Whooping Cough Outbreak Could Be Worst In Texas In 50 Years

    September 4, 2013
    Amanda Crum

Texas residents are being warned of an outbreak of whooping cough that is growing in number every day. The preventable illness has spread to nearly 2,000 people in the state this year, a staggering number that may well overtake the state’s 2009 record of 3,358.

The illness–also known as pertussis–is highly contagious and spreads through coughing and sneezing; it is also extremely dangerous for babies, because it can cause serious respiratory issues. Two infant deaths have already been reported in Texas as a result of the illness, and although both children were too young to have been vaccinated against pertussis, officials say that vaccine numbers in the state only stand at 94%, well below the national average. With the right precautions, they say, adults can keep from spreading it to infants and young children who can’t fight off the infection. But because so many people have chosen not to get the vaccine, the illness isn’t going away.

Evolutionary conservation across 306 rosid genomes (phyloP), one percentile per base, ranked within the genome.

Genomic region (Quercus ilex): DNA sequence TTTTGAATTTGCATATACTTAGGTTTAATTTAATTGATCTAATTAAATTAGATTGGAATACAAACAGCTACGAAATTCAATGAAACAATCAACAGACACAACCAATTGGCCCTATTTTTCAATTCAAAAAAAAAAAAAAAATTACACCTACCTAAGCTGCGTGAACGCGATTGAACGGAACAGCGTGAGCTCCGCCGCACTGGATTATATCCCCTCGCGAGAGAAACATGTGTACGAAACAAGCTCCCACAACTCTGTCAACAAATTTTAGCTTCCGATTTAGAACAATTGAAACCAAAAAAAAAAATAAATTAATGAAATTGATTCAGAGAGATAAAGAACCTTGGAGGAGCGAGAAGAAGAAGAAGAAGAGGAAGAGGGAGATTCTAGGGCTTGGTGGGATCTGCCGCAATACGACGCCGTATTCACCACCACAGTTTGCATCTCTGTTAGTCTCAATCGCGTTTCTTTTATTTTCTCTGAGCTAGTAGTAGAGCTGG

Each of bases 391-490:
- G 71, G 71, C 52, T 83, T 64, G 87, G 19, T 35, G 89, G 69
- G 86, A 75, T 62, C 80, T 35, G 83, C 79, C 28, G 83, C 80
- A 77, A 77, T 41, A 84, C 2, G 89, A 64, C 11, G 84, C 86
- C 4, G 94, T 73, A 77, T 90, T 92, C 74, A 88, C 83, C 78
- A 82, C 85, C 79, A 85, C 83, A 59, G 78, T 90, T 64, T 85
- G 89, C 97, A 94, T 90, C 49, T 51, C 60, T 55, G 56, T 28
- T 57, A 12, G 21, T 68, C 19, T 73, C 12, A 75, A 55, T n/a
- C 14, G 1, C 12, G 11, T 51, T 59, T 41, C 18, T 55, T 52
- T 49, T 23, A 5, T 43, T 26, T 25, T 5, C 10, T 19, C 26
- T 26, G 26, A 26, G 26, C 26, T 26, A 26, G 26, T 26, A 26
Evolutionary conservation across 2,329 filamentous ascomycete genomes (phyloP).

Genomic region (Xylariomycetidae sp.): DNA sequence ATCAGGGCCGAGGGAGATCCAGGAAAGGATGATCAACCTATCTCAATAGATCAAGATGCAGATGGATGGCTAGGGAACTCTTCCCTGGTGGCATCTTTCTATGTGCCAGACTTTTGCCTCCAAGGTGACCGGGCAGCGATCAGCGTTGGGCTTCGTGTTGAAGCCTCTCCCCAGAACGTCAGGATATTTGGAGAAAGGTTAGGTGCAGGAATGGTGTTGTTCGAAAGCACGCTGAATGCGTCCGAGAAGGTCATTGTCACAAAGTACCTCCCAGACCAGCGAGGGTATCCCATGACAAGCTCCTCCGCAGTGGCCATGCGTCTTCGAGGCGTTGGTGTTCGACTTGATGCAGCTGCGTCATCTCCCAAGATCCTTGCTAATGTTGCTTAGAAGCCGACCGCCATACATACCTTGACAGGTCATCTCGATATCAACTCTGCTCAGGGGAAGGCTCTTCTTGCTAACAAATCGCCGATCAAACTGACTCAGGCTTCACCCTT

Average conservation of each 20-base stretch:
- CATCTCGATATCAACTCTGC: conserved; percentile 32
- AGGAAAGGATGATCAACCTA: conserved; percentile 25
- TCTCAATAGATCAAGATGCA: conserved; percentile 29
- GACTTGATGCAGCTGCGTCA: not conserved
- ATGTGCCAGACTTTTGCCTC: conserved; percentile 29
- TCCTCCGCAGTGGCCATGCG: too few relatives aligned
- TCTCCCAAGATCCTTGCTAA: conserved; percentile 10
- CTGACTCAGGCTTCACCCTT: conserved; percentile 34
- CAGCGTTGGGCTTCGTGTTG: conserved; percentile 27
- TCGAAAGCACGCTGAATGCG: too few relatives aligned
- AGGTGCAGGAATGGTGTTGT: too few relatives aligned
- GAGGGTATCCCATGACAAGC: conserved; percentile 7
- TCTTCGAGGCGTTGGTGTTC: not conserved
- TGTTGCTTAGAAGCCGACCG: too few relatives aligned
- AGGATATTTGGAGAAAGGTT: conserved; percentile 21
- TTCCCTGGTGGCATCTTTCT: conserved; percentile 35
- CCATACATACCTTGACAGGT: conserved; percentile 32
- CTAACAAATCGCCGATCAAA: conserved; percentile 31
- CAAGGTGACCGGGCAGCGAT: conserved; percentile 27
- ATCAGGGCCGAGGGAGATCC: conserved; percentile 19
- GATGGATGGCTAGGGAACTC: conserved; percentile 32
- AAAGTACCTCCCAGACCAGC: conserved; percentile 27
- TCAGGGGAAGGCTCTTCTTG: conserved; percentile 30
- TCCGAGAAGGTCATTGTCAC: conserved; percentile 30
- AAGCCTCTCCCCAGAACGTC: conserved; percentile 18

Pertussis usually begins with cold-like symptoms and evolves into a cough that won’t go away; patients often complain of sore ribs after a few days. Anyone suspected of carrying the pertussis bacteria is urged to stay away from babies and young children and to undergo a round of antibiotics for at least a week before returning to work or school.